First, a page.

Making shopping easier has been at the heart of an initiative carried out by Batleys in partnership with Diageo. After a successful trial at two of its depots, it has carried out a re-lay at its remaining 15 depots in England and Wales.

The decision to go ahead with the project was taken at a meeting attended by Batleys operations director Martin Race, his three regional controllers Rob Whittington, Paul Woodthorpe and Mike Ward, and Diageo account manager Nick Hill and category development manager Natalie James.

Nick emphasises that it was a category project, not a Diageo sales project. He says: "We did not influence on Diageo's behalf even 1%. We know that Martin and the regional controllers would have picked up on it and it wouldn't have got through. There were recommendations that some products came out and some were added, but those decisions were down to the regional controllers, depot managers and Batleys/Bestway policy."

Rob Whittington adds: "It made us understand which products didn't sell, so you could see the range needed modifying. However, at Batleys we pride ourselves on range so while there was some range rationalisation, in reality very few lines were taken out."

In addition to suggesting ranges and facings, the plans also looked at the layout of products to make shopping easier for customers. Included in this was signage for each of the depots, which was supplied by Diageo.

The next stage was getting branch input into the process. Nick explains: "The draft plan for each branch was slightly different so I went round with Rob to his depots, with Mike to his depots and with Paul to his depots, and we had meetings with the managers and the department teams at each depot before agreeing the final plans."

Rob says: "We explained what the concept was and the managers bought into it. They saw it was going to benefit sales, customer flow and ease of shop." Nick adds: "The great thing about the initial visit was if there were any tweaks that were needed they were agreed there and then."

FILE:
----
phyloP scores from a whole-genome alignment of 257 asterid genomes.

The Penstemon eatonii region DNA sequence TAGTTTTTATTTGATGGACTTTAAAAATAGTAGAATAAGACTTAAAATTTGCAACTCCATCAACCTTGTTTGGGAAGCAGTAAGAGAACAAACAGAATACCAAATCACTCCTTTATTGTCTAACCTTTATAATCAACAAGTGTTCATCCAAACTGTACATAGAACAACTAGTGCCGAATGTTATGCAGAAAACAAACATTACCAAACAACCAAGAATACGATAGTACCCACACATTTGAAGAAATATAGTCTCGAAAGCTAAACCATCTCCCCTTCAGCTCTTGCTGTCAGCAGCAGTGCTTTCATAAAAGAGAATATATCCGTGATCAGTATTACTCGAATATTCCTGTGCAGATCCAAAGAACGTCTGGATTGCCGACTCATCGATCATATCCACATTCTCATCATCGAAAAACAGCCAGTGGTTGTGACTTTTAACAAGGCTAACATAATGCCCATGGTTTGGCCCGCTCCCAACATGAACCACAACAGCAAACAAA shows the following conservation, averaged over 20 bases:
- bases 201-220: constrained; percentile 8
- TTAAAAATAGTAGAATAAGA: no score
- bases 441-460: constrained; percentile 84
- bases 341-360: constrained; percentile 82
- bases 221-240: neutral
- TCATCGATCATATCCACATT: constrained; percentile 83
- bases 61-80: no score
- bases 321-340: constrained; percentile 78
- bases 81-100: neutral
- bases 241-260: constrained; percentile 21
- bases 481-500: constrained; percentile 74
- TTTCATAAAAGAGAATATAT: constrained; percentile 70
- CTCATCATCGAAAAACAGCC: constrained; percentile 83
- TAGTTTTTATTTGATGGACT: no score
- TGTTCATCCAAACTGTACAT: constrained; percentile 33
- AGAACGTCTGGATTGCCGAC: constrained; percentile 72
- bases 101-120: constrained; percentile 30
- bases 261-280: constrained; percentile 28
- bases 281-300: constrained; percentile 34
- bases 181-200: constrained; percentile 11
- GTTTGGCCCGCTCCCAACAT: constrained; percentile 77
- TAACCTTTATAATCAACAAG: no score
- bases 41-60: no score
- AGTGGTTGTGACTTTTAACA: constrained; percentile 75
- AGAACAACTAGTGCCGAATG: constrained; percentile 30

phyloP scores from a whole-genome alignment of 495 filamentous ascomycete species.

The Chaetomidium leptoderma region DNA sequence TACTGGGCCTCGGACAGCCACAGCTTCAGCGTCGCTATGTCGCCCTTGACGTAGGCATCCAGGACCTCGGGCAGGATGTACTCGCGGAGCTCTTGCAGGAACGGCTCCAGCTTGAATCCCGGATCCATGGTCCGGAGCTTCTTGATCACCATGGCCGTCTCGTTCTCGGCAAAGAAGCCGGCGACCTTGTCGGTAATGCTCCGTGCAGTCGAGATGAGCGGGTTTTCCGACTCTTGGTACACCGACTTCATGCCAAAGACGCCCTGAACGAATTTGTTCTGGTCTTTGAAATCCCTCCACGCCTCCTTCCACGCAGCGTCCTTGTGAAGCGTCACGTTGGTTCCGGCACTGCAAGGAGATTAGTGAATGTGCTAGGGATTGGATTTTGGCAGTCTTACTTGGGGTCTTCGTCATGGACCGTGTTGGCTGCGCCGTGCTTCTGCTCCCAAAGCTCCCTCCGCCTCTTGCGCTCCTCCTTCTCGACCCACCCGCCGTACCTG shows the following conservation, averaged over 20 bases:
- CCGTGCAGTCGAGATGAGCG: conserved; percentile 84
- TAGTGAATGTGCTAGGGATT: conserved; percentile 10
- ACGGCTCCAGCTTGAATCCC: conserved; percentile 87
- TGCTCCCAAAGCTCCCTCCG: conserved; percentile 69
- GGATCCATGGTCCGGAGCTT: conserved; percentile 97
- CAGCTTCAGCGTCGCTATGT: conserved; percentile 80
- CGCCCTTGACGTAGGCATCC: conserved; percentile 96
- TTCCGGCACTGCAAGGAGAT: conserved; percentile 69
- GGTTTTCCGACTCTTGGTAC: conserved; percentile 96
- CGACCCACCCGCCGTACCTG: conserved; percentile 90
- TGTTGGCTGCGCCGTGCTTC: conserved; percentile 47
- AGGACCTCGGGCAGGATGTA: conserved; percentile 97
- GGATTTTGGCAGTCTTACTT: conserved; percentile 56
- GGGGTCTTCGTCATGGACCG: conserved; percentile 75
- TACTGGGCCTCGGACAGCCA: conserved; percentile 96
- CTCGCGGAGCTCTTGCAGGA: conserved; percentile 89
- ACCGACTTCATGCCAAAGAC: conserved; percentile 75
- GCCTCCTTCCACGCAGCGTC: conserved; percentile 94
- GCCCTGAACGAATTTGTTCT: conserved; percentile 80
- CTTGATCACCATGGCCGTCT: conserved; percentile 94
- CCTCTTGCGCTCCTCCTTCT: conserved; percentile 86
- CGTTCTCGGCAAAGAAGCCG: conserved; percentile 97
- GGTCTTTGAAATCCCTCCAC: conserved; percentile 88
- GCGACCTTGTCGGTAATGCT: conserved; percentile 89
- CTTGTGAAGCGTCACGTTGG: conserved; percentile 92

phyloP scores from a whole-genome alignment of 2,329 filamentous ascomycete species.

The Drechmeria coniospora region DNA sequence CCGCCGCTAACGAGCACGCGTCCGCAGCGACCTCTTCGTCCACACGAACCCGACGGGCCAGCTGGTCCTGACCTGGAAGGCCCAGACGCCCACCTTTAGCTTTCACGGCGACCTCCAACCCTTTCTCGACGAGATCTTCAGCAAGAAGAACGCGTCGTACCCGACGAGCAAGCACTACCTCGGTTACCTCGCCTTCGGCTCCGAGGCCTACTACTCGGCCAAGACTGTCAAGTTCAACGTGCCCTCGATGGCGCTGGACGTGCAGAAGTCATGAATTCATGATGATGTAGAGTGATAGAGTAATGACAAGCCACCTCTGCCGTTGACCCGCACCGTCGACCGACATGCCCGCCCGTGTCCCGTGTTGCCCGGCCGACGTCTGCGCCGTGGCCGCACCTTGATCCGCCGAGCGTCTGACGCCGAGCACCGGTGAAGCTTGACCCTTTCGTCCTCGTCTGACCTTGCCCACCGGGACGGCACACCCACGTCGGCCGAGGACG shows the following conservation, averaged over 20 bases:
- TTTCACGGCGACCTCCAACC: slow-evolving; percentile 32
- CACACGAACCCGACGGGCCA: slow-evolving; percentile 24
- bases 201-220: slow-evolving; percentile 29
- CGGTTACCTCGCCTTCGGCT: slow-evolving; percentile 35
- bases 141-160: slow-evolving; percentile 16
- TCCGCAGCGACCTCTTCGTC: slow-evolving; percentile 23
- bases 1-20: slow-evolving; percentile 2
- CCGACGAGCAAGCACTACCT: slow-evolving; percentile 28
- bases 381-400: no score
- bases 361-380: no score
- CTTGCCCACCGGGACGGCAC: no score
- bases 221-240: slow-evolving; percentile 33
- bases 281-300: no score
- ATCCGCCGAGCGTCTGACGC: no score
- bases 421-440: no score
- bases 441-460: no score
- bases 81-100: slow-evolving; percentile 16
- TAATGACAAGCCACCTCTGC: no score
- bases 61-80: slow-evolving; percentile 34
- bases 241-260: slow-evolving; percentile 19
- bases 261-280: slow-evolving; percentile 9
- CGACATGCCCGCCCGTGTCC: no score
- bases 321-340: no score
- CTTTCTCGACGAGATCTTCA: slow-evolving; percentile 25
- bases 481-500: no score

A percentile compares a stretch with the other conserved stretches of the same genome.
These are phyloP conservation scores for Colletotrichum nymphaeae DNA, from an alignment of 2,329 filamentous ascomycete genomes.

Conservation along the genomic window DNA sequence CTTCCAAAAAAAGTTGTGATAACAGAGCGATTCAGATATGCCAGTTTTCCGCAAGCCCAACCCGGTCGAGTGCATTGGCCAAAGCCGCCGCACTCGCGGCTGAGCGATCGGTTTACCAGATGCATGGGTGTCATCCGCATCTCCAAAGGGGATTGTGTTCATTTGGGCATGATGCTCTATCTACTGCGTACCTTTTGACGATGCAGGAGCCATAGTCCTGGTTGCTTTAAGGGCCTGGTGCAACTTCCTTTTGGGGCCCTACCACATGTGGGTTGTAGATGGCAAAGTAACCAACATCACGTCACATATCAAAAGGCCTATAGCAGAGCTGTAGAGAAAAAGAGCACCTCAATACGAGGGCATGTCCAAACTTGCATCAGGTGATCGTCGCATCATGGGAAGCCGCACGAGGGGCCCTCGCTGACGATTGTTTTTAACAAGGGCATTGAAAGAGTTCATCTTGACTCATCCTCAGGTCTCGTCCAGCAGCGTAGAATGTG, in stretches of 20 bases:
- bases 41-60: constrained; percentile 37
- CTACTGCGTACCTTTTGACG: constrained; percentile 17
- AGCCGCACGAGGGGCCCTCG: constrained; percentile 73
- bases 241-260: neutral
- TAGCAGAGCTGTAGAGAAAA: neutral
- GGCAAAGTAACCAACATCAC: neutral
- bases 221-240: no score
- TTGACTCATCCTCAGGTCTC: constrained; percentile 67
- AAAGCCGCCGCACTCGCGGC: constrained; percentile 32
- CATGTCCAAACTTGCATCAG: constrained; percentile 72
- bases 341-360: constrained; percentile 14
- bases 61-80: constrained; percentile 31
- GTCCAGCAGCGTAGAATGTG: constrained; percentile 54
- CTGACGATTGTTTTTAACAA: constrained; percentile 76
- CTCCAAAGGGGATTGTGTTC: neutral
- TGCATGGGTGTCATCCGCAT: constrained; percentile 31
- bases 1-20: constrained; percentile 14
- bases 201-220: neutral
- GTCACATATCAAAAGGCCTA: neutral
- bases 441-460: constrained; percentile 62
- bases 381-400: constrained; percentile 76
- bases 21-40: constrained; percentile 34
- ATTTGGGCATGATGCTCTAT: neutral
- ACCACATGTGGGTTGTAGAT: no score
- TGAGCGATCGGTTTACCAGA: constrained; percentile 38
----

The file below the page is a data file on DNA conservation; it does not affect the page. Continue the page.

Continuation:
Alan Redman, general manager at the Swindon depot, agrees: "It was also important that the team were involved, as we needed to change a few details. For instance, bottle size was an issue so we ended up putting the large bottles on the bottom shelf."

One of the concepts that has been implemented to make the section easier to shop is grouping all variants of a product together. Nick says: "As we went around depots we asked customers what they had on their shopping lists and they had different sizes of the same product. We asked would it be easier if all sizes were grouped together and they all said it would. Now, if you want vodka, you can be completely involved in vodka. It's not bottles in one place, fractionals somewhere else, and cases somewhere else again. All the bottles are together on the fixture and if you want a case they are straight behind you."

Alan says: "The customers found it easier to shop and on top of that we found it easier to replenish because we can fill the case bay up and then use the cases to fill the singles."

Rob says the principles behind the layout also hold good in retail. "When Diageo's sales team are talking to retailers about their layout they can say 'Have a look at Batleys because that's the way it should flow'. If a retailer walks in here and finds it's easy to shop it makes sense that it's easier for their customers to shop a similar layout."

With the project now bedded in, Batleys isn't divulging full details of the results, but it has been a clear success. Martin Race reports there was a double-digit uplift in sales after the implementation.